Contracts on service provision may take the form of a contract of service (employment contract) or a contract for services (independent contractor/consultant agreement). Independent contractor agreements involve entities or individuals who are genuinely self-employed, not the company’s employee. When issues arise, the Courts usually look into the substance rather than the form of such agreements to determine whether or not they are in fact employment contracts masked as independent contractor agreements to enable an employer avoid its obligations. Such an investigation into substance would include an examination of the contractual provisions in addition to whether or not the level of control amounts to employment. The following is a summary of the distinction between employees and independent contractors:Continue reading “Distinction between Employees and Independent Contractors”
Tender season! It comes around every year and every time it does, our local newspapers and websites are awash with tender invitations placed by various government ministries or agencies across the country for the supply of goods and services or for the conduct of building and civil works. Numerous Kenyan businesses, from various industries, scan the dailies and reload website pages almost religiously with a view to tracking such advertisements. The businesses identify the invitations to tender falling within their field of expertise and submit their bids. Putting those bids together is often time consuming and cost intensive especially for large construction projects where the business entity is required to offer tender security, guarantees, informed technical proposals and detailed financial proposals.
The excitement is almost palpable when the relevant government ministry or agency evaluates the submitted bids and awards the tender to the successful business entity. The letter of award is quickly accepted by the successful tenderer, and the parties then prepare and sign the necessary contract documents spelling out, among other terms, the obligations of the parties. Some of these obligations are usually standard. One of these would be that the successful tenderer is expected to supply the goods and services or conduct the building and civil works in a satisfactory manner. On the other hand, the government ministry or agency commits to settle payments in a timely fashion.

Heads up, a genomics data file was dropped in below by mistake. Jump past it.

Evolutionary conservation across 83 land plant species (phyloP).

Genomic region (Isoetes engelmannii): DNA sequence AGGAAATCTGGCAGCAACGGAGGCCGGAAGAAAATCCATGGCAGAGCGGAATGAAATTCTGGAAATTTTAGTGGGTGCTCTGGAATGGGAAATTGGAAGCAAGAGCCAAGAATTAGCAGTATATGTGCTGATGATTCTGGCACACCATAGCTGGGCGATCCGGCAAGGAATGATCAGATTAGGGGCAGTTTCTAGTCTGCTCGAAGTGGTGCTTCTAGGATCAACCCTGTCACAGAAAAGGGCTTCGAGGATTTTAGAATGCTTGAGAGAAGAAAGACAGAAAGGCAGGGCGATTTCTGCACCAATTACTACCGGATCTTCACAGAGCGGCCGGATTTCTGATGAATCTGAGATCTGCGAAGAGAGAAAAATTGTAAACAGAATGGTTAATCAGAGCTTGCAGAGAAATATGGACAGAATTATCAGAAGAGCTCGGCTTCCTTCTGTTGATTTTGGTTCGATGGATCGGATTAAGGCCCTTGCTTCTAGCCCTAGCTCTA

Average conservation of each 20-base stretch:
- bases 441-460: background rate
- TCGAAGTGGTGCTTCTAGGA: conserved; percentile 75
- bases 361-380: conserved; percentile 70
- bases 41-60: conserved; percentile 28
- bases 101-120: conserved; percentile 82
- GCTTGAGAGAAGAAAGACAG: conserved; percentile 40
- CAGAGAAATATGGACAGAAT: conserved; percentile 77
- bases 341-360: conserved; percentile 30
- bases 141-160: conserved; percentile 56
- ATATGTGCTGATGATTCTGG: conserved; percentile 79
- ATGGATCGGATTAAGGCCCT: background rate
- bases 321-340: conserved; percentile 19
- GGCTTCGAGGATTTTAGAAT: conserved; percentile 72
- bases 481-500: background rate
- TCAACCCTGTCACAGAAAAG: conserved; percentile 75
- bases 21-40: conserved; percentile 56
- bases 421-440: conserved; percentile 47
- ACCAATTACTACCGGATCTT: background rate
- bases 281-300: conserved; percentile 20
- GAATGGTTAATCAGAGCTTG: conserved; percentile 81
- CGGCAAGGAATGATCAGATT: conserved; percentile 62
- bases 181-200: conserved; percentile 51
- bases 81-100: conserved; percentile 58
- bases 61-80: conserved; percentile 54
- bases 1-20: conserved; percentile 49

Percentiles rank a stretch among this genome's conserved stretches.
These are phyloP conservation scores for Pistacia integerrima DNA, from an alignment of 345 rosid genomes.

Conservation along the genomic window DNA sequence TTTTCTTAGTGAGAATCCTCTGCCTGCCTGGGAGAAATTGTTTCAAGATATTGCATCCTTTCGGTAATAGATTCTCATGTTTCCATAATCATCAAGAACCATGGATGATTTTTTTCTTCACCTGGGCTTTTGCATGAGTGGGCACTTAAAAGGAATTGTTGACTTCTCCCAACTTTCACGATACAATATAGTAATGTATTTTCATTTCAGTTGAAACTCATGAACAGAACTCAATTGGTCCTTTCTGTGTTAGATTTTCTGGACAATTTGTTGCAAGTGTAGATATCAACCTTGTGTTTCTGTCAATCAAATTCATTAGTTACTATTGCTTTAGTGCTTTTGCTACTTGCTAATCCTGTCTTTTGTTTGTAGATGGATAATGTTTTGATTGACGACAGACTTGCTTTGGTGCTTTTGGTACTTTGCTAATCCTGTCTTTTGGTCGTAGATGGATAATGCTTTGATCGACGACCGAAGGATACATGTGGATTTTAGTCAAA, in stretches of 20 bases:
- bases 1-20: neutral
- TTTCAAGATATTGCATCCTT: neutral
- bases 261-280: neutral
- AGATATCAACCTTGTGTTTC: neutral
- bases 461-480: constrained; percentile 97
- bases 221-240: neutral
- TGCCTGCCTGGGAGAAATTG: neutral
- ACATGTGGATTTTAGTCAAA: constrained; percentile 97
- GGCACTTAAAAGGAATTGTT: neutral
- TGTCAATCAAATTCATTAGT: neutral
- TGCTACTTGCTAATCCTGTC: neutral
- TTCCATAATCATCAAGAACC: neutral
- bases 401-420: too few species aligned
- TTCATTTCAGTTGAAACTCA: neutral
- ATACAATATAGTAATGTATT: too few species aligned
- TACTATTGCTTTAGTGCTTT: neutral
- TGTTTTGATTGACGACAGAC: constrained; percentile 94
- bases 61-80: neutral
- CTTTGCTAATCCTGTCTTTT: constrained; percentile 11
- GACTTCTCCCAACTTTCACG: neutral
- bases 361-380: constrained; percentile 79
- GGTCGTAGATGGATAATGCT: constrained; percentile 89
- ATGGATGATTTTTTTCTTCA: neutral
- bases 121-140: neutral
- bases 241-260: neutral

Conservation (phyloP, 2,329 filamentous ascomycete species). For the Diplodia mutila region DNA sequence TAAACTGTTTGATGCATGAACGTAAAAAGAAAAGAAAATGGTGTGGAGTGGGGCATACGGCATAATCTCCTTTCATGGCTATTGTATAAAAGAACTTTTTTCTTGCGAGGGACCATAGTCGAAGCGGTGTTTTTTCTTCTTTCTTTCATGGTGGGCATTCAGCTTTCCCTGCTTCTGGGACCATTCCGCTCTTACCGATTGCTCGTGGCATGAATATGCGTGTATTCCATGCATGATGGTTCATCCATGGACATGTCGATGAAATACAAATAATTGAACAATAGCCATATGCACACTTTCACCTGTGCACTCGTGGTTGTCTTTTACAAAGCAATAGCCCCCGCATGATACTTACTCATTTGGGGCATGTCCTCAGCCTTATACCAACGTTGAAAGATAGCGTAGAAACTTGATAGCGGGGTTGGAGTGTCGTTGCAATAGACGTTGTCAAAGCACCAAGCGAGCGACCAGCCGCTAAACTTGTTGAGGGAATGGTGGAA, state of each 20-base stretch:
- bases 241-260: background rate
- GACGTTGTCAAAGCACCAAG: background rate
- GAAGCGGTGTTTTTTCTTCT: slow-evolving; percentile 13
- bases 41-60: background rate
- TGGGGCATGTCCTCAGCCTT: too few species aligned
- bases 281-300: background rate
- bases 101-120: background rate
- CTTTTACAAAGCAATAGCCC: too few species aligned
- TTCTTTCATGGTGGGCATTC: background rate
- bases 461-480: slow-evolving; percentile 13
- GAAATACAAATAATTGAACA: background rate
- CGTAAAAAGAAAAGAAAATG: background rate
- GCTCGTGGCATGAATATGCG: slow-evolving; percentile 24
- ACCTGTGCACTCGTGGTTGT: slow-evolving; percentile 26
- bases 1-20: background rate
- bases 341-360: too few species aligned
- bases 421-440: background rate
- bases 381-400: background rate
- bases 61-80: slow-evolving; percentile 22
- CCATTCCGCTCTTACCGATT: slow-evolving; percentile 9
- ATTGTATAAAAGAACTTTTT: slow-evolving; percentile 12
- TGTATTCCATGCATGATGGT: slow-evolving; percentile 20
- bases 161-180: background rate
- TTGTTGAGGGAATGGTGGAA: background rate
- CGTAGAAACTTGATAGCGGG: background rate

For the successful business entity, the tender might often be its guaranteed source of income, its super profit machine or its business deal of the decade in light of the perceived financial stability of government ministries or agencies.
That is, until the government ministry or agency in question defaults in making scheduled payments despite the satisfactory performance of the business entity’s obligations, the ministry’s or agency’s officials remain non-responsive to the business entity’s constant emails, letters and telephone calls. It then becomes necessary to evaluate the available options for recovery or recourse.
What are the legal remedies available to the business entity for breach of contract by a government ministry or agency? What is the manner in which these remedies would be enforced? Continue reading “Breach of Contract by the Government: Available Measures in Law for Businesses”